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Die-cut production

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Anonymous

I am intereted in making die-cut pieces, like the ones found in AH Squad Leader, and I have several questions.

I figure that I can make these parts using my inkjet printer and glossy paper, then gluing that to cardboard, and finally cutting the pieces out using a personal die-cut machine.

What I cannot figure out is what kind of cardboard to use. Looking at similar pieces in all my games, they appear to be made of some kind of dense cardboard. But it's not regular cardboard, and it's thicker than cardstock that I've seen.

What do you call this material (and where would you get it?)?

Also, it would be really cool if there were a printer that could print directly onto the cardboard. That would save most of the work. But as far as I can tell, there aren't any consumer-level inkjet printers that can handle really "thick" media (like 1/16"). I would really like to find that I was wrong on that point.

Regards.

Zzzzz
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Re: Die-cut production

Topos wrote:

What I cannot figure out is what kind of cardboard to use. Looking at similar pieces in all my games, they appear to be made of some kind of dense cardboard. But it's not regular cardboard, and it's thicker than cardstock that I've seen.

What do you call this material (and where would you get it?)?

Chipboard, mat board, greyboard are a few names for the thicker media you seek.

Topos wrote:

Also, it would be really cool if there were a printer that could print directly onto the cardboard. That would save most of the work. But as far as I can tell, there aren't any consumer-level inkjet printers that can handle really "thick" media (like 1/16"). I would really like to find that I was wrong on that point.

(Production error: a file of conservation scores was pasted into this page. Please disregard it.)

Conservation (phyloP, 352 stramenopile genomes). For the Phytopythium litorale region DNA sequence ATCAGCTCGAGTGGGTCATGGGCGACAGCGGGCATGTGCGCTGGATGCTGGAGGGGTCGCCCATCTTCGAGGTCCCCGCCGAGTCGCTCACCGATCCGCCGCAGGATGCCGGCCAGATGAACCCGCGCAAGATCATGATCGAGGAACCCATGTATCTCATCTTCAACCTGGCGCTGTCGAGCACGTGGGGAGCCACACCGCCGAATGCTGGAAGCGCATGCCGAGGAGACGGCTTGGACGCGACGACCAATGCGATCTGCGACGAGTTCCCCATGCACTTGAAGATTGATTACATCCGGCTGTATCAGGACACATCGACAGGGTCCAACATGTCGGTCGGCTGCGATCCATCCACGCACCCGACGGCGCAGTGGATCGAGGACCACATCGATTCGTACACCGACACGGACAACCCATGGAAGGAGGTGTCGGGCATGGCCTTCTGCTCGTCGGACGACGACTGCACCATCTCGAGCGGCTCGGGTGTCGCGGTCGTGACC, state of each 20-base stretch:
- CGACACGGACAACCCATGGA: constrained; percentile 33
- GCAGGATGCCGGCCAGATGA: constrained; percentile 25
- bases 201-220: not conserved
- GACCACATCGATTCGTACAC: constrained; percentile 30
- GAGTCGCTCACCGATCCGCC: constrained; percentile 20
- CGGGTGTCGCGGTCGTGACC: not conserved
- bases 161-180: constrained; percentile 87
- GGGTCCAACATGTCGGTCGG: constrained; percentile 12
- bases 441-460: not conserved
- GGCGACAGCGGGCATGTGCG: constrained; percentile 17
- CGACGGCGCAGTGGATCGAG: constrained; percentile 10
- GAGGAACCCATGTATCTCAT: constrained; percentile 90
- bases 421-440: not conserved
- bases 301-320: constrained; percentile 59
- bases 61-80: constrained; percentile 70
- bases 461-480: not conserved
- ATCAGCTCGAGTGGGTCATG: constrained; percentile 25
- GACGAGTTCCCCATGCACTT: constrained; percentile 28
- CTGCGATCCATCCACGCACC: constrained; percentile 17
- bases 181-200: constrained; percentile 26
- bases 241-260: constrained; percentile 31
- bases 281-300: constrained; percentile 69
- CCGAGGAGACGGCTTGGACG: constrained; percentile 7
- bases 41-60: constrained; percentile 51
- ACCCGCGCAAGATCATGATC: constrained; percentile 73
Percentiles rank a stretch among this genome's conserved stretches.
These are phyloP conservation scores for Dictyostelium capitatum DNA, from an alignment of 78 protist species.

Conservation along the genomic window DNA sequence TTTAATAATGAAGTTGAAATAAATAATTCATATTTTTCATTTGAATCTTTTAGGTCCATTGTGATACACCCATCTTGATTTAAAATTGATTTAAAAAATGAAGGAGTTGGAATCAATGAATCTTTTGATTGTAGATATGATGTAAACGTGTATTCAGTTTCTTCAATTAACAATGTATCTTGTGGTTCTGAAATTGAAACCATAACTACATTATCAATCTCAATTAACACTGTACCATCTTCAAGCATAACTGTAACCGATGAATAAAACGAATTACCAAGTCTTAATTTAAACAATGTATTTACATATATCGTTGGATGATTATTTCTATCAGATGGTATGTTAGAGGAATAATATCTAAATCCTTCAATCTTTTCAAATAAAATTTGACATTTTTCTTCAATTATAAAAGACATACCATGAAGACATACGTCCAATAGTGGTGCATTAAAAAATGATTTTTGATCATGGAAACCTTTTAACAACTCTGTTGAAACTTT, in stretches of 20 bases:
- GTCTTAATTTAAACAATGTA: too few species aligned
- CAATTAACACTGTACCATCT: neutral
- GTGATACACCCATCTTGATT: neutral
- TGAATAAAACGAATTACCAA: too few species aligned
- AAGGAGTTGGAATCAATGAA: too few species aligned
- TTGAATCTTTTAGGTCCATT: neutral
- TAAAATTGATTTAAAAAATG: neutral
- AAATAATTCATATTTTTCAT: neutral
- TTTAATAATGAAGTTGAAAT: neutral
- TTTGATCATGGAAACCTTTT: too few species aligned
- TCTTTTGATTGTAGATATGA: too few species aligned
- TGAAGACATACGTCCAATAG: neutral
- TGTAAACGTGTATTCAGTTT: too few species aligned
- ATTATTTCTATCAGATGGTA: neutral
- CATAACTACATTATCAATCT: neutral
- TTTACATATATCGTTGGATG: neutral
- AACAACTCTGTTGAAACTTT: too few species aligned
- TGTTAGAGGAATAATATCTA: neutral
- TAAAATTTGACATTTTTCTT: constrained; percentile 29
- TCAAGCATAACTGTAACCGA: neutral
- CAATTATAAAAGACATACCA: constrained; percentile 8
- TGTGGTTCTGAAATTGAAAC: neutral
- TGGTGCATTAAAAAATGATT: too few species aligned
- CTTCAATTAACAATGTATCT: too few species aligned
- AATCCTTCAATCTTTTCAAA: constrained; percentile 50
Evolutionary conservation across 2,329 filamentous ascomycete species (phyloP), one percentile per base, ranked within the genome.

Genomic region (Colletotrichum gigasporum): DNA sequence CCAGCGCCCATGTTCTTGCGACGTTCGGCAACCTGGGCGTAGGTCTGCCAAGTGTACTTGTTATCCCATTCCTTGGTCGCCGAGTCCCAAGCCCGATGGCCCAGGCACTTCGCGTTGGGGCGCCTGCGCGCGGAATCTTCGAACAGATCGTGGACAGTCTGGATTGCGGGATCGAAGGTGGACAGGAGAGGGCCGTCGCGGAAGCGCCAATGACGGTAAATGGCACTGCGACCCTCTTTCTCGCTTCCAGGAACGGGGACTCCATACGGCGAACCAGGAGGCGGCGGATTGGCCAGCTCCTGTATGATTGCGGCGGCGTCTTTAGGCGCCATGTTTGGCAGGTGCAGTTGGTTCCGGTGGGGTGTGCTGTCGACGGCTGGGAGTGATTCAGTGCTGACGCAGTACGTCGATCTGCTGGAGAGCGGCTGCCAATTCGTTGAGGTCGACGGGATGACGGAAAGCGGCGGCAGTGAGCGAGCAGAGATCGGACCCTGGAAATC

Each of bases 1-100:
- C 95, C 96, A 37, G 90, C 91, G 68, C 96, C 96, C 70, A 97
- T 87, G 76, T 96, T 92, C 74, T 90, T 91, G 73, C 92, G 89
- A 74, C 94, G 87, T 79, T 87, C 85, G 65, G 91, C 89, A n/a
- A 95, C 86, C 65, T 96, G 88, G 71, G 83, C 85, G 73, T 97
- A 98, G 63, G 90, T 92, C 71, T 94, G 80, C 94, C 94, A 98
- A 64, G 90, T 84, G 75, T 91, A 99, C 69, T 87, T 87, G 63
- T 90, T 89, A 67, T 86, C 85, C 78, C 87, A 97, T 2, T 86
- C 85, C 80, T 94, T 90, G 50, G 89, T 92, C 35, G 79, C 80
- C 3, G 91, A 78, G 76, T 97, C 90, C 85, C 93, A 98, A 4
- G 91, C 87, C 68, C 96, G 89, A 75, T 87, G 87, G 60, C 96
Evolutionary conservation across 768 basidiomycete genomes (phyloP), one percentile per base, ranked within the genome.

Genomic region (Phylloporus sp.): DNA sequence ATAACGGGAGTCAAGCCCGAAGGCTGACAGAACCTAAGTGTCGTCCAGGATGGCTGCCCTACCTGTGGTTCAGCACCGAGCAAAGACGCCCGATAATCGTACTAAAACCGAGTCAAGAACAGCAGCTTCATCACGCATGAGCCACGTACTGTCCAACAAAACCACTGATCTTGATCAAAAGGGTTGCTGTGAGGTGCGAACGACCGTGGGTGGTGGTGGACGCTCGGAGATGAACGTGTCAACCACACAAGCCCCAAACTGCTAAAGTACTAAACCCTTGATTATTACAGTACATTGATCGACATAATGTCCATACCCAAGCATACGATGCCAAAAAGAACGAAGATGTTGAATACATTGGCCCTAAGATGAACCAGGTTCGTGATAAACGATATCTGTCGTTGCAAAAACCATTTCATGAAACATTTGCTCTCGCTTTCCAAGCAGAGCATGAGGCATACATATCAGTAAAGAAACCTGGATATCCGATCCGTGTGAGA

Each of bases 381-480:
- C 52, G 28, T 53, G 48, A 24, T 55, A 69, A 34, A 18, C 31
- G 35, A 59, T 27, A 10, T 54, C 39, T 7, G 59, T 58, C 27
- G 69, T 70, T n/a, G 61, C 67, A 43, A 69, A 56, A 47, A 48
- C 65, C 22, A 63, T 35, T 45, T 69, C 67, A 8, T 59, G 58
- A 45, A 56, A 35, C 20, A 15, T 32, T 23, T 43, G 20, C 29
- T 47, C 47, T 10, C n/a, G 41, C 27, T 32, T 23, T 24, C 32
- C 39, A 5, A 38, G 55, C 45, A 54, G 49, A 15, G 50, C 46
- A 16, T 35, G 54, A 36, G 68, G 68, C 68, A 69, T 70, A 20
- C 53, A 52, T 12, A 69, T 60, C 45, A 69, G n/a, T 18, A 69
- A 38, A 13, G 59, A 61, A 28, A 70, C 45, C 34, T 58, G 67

I have not seen a printer that can do this yet, that would be great! Only thought would be to attempt some type of iron on or jump into silk screening. Though I have heard that most of the Epson Stylus Pro printers ($1700 to $8000) caan print on mat board or other media up to 1.5mm cardboard/matboard/etc.

Hope this helps a little, btw I posted a couple links in another post about places to buy chipboard, mat board, etc here :

Mat Board, Boxes, bags and bunch'o'stuff

VeritasGames
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Re: Die-cut production

Zzzzz wrote:
Also, it would be really cool if there were a printer that could print directly onto the cardboard.

Actually, some of the wide format printer can print onto cardboard. Some do it outside of printing specs. Printing specs from companies like Xerox are things that Xerox will guarantee 999 times out of a 1000. However, if you are willing to go to 98 out of a 100 or something, then there are some Xerox wide format printers that print on super thick card stock that's approaching actual cardboard counters.

Zzzzz
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Re: Die-cut production

As I mentioned there are Epson's that might work, so there must be others. But I have never personally seen a cheap printer work on anything beyond 110#. I am sure if you have the money(couple thousand) you can get some type of printer to work.

VeritasGames wrote:
Zzzzz wrote:
Also, it would be really cool if there were a printer that could print directly onto the cardboard.

Actually, some of the wide format printer can print onto cardboard. Some do it outside of printing specs. Printing specs from companies like Xerox are things that Xerox will guarantee 999 times out of a 1000. However, if you are willing to go to 98 out of a 100 or something, then there are some Xerox wide format printers that print on super thick card stock that's approaching actual cardboard counters.

Anonymous
Re: Die-cut production

Thanks for all the great info. That answered all my questions.

And from what I can tell from those websites, if I could find a printer with a straight printpath, that prints on 1.5mm media, then I can print directly onto the board. That would be amazing!

Anonymous
Re: Die-cut production

I found the printer for 1.5mm posterboard you were talking about.

Now if I forego my vacation this year, then I can afford it. :)

http://www.bhphotovideo.com/bnh/controller/home?O=productlist&A=details&...

Hamumu
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Joined: 12/31/1969
Die-cut production